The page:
"My “authenticity” was behind the bandana wall... A few pressed in to read the expression in the top four inches of my face. But you know what? I rarely pressed in to read others’ eyes and brows. It took a long time to consciously choose eye contact."
Social media revealed so many authentic, unfiltered thoughts. I didn’t know how to be authentically me as I watched tensions rise. I posted lots of puppy pictures because—everyone loves puppies! I didn’t join many conversations about the virus, the economy, or the social unrest. The “old” me would have reasoned and wrestled in those threads. I identified other masks I wore on social, and I didn’t like them.
When I thought about restarting relationships, it seemed impossible. I found myself overthinking (I’ve got a master’s level degree in that!). I knew there were steps to take, and I was sure Jesus was asking me to enter into relationships and community again—with big changes.
Love God and Love Others
I won’t pretend I know how to navigate the complexities of reentering community and relationship after quarantine and after social unrest like my nation has seen. I just know I’ve been given these words—do this, Jen:
He [Jesus] answered: Love the Lord your God with all your heart, with all your soul, with all your strength, and with all your mind; and your neighbor as yourself. Luke 10:27 CSB
For me, loving God with all my heart, soul, strength, and mind means humbly bringing my whole authentic self to Him for instruction in truth, love, grace, and godliness. He has loved me so well, and there is only one response to that—to love Him well! As I embrace His priorities and live in a way that honors His heart and wisdom, I am changed. How could I not be?
"Bear with me because I’ve learned a hard lesson of late: loving my neighbor depends more on how she needs to be loved than how I think she should be loved. I’ve read this scripture with a little personal “spin” for too long. If I choose the way I like to receive love, and that is not how she receives it, wants it, or needs it, what kind of love is that?"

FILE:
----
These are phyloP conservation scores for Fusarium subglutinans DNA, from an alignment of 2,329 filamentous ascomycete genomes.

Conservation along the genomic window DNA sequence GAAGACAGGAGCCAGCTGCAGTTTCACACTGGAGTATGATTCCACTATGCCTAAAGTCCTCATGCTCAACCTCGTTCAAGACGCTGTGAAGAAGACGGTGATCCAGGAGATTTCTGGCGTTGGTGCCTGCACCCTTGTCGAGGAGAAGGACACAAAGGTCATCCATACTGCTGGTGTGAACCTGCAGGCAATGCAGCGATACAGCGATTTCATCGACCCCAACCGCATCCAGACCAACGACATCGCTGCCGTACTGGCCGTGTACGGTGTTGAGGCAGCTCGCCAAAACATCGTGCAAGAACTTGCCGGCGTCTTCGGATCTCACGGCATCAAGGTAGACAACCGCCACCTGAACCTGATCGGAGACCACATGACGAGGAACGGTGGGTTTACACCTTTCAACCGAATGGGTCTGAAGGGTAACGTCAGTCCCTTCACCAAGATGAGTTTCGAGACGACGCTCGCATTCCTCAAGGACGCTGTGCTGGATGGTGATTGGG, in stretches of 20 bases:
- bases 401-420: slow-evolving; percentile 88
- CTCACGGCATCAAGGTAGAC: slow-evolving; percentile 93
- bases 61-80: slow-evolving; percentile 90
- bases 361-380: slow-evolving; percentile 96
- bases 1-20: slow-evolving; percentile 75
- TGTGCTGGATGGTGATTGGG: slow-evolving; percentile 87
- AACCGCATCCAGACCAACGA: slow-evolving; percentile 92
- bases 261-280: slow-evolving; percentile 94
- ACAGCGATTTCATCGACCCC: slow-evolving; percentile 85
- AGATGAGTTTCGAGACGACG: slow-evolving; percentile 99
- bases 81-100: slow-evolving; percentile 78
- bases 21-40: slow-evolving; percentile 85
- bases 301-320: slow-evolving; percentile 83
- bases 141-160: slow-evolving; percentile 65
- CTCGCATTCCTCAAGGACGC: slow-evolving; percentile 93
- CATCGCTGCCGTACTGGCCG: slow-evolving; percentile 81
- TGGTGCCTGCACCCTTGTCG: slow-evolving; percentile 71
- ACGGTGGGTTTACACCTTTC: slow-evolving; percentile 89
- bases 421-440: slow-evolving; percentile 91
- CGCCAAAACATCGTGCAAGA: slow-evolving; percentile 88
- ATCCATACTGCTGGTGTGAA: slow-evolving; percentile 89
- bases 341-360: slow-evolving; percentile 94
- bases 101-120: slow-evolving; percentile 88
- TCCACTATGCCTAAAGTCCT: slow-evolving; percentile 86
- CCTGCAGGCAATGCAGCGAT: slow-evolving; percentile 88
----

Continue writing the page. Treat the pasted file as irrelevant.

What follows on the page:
Bear with me because I’ve learned a hard lesson of late: loving my neighbor depends more on how she needs to be loved than how I think she should be loved. I’ve read this scripture with a little personal “spin” for too long. If I choose the way I like to receive love, and that is not how she receives it, wants it, or needs it, what kind of love is that? Rather than looking at my neighbor’s needs through my own filter, I’ll be listening carefully, asking gentle questions, praying, and listening some more. I hope that kind of conversation meets real needs rather than the ones I imagine she has.
It’s time. Time for me to lean in, choose the brave thing, and be who He made me to be—His ambassador, a bringer of truth, love, grace, relational balm, and authenticity into a very isolated world.
If you see me, ask how it’s going. It might be a great conversation!
Brave Woman Manifesto
Make sure to check back next week as another courageous Sister shares her story!
And by the way...
You are Brave!
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Jennifer Howe can be found at her site, jenniferjhowe.com, where she writes about story and relationship. She’s a founding member and contributor at facetsoffaith.com, where friends and guests write about life, faith, and friendship. She’s working on her personal story, White Wave Crashing, weaving story and powerful practices for healing from a traumatic past. When she’s not working on her own projects, she edits others’ good words. In front of the keyboard and red pen, she’s a wife, mom to two adult sons, and critter lover. You’ll find her in her favorite places and spaces—friendly, caffeinated hidey holes—hoping for deep, meaningful conversations! Connect more with her on Instagram and Facebook.